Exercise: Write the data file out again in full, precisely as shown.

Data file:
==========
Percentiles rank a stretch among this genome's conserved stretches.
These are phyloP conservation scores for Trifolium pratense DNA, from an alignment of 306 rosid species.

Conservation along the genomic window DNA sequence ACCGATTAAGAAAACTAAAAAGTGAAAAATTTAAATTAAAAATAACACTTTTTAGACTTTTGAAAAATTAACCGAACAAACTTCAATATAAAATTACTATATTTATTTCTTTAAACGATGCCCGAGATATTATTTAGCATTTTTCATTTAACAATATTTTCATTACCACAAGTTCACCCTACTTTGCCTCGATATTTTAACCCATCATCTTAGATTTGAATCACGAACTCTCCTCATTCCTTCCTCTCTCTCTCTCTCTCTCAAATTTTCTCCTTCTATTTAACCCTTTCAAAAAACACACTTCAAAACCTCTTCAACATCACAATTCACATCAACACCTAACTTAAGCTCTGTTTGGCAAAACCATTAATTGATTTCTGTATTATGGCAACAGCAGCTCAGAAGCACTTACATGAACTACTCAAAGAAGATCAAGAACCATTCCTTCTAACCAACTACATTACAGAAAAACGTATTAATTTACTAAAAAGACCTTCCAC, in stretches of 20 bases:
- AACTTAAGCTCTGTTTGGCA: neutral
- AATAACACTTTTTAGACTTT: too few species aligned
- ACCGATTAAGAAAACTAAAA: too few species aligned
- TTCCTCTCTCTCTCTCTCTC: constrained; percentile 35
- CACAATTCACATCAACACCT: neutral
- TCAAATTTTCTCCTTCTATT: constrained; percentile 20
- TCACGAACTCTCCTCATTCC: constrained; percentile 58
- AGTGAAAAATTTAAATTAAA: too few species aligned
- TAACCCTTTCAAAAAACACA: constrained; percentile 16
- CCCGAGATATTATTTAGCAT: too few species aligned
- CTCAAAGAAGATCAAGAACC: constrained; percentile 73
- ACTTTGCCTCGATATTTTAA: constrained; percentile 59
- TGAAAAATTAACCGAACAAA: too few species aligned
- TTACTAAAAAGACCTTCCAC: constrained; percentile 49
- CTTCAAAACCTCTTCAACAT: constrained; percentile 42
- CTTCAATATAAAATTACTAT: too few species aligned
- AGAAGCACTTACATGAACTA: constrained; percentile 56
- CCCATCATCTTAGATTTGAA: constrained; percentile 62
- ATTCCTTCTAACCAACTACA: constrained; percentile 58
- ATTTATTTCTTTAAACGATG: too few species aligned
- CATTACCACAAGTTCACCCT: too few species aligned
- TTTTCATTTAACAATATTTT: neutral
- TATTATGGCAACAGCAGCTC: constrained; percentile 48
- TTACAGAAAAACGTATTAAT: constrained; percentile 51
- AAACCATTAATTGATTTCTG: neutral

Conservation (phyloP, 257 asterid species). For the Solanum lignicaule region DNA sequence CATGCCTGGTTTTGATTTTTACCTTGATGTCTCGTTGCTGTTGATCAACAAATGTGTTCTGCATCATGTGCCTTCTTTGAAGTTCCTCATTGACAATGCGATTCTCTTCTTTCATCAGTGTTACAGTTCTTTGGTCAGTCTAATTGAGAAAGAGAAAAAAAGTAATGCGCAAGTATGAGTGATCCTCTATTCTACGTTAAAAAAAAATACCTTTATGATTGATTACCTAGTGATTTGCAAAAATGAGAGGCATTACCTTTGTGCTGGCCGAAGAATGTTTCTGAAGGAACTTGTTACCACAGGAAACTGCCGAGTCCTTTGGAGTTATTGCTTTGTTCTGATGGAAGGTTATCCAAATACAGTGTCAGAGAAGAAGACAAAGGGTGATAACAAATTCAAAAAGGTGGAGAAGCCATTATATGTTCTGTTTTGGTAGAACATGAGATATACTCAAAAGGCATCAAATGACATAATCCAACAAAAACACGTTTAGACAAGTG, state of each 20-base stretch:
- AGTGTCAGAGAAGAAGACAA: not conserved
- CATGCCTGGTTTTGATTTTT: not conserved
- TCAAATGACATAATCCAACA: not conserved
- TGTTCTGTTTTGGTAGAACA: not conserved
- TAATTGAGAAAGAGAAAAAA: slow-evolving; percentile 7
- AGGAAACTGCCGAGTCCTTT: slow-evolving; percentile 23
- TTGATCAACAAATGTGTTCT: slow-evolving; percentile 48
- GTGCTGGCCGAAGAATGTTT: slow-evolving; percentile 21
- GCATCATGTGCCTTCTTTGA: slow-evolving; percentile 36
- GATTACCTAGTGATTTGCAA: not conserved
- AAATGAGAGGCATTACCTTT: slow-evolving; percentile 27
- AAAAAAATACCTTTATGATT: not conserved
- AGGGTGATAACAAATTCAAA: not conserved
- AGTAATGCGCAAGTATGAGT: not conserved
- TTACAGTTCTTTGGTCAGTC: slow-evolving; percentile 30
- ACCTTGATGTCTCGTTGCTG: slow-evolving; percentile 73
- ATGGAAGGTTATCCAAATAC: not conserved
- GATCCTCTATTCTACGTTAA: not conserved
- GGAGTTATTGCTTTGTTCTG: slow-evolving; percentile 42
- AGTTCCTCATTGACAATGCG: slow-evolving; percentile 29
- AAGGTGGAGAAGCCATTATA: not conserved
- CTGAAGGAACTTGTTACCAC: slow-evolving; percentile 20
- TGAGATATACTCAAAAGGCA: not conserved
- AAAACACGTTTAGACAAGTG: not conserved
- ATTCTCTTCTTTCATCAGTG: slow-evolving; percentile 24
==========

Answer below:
Percentiles rank a stretch among this genome's conserved stretches.
These are phyloP conservation scores for Trifolium pratense DNA, from an alignment of 306 rosid species.

Conservation along the genomic window DNA sequence ACCGATTAAGAAAACTAAAAAGTGAAAAATTTAAATTAAAAATAACACTTTTTAGACTTTTGAAAAATTAACCGAACAAACTTCAATATAAAATTACTATATTTATTTCTTTAAACGATGCCCGAGATATTATTTAGCATTTTTCATTTAACAATATTTTCATTACCACAAGTTCACCCTACTTTGCCTCGATATTTTAACCCATCATCTTAGATTTGAATCACGAACTCTCCTCATTCCTTCCTCTCTCTCTCTCTCTCTCAAATTTTCTCCTTCTATTTAACCCTTTCAAAAAACACACTTCAAAACCTCTTCAACATCACAATTCACATCAACACCTAACTTAAGCTCTGTTTGGCAAAACCATTAATTGATTTCTGTATTATGGCAACAGCAGCTCAGAAGCACTTACATGAACTACTCAAAGAAGATCAAGAACCATTCCTTCTAACCAACTACATTACAGAAAAACGTATTAATTTACTAAAAAGACCTTCCAC, in stretches of 20 bases:
- AACTTAAGCTCTGTTTGGCA: neutral
- AATAACACTTTTTAGACTTT: too few species aligned
- ACCGATTAAGAAAACTAAAA: too few species aligned
- TTCCTCTCTCTCTCTCTCTC: constrained; percentile 35
- CACAATTCACATCAACACCT: neutral
- TCAAATTTTCTCCTTCTATT: constrained; percentile 20
- TCACGAACTCTCCTCATTCC: constrained; percentile 58
- AGTGAAAAATTTAAATTAAA: too few species aligned
- TAACCCTTTCAAAAAACACA: constrained; percentile 16
- CCCGAGATATTATTTAGCAT: too few species aligned
- CTCAAAGAAGATCAAGAACC: constrained; percentile 73
- ACTTTGCCTCGATATTTTAA: constrained; percentile 59
- TGAAAAATTAACCGAACAAA: too few species aligned
- TTACTAAAAAGACCTTCCAC: constrained; percentile 49
- CTTCAAAACCTCTTCAACAT: constrained; percentile 42
- CTTCAATATAAAATTACTAT: too few species aligned
- AGAAGCACTTACATGAACTA: constrained; percentile 56
- CCCATCATCTTAGATTTGAA: constrained; percentile 62
- ATTCCTTCTAACCAACTACA: constrained; percentile 58
- ATTTATTTCTTTAAACGATG: too few species aligned
- CATTACCACAAGTTCACCCT: too few species aligned
- TTTTCATTTAACAATATTTT: neutral
- TATTATGGCAACAGCAGCTC: constrained; percentile 48
- TTACAGAAAAACGTATTAAT: constrained; percentile 51
- AAACCATTAATTGATTTCTG: neutral

Conservation (phyloP, 257 asterid species). For the Solanum lignicaule region DNA sequence CATGCCTGGTTTTGATTTTTACCTTGATGTCTCGTTGCTGTTGATCAACAAATGTGTTCTGCATCATGTGCCTTCTTTGAAGTTCCTCATTGACAATGCGATTCTCTTCTTTCATCAGTGTTACAGTTCTTTGGTCAGTCTAATTGAGAAAGAGAAAAAAAGTAATGCGCAAGTATGAGTGATCCTCTATTCTACGTTAAAAAAAAATACCTTTATGATTGATTACCTAGTGATTTGCAAAAATGAGAGGCATTACCTTTGTGCTGGCCGAAGAATGTTTCTGAAGGAACTTGTTACCACAGGAAACTGCCGAGTCCTTTGGAGTTATTGCTTTGTTCTGATGGAAGGTTATCCAAATACAGTGTCAGAGAAGAAGACAAAGGGTGATAACAAATTCAAAAAGGTGGAGAAGCCATTATATGTTCTGTTTTGGTAGAACATGAGATATACTCAAAAGGCATCAAATGACATAATCCAACAAAAACACGTTTAGACAAGTG, state of each 20-base stretch:
- AGTGTCAGAGAAGAAGACAA: not conserved
- CATGCCTGGTTTTGATTTTT: not conserved
- TCAAATGACATAATCCAACA: not conserved
- TGTTCTGTTTTGGTAGAACA: not conserved
- TAATTGAGAAAGAGAAAAAA: slow-evolving; percentile 7
- AGGAAACTGCCGAGTCCTTT: slow-evolving; percentile 23
- TTGATCAACAAATGTGTTCT: slow-evolving; percentile 48
- GTGCTGGCCGAAGAATGTTT: slow-evolving; percentile 21
- GCATCATGTGCCTTCTTTGA: slow-evolving; percentile 36
- GATTACCTAGTGATTTGCAA: not conserved
- AAATGAGAGGCATTACCTTT: slow-evolving; percentile 27
- AAAAAAATACCTTTATGATT: not conserved
- AGGGTGATAACAAATTCAAA: not conserved
- AGTAATGCGCAAGTATGAGT: not conserved
- TTACAGTTCTTTGGTCAGTC: slow-evolving; percentile 30
- ACCTTGATGTCTCGTTGCTG: slow-evolving; percentile 73
- ATGGAAGGTTATCCAAATAC: not conserved
- GATCCTCTATTCTACGTTAA: not conserved
- GGAGTTATTGCTTTGTTCTG: slow-evolving; percentile 42
- AGTTCCTCATTGACAATGCG: slow-evolving; percentile 29
- AAGGTGGAGAAGCCATTATA: not conserved
- CTGAAGGAACTTGTTACCAC: slow-evolving; percentile 20
- TGAGATATACTCAAAAGGCA: not conserved
- AAAACACGTTTAGACAAGTG: not conserved
- ATTCTCTTCTTTCATCAGTG: slow-evolving; percentile 24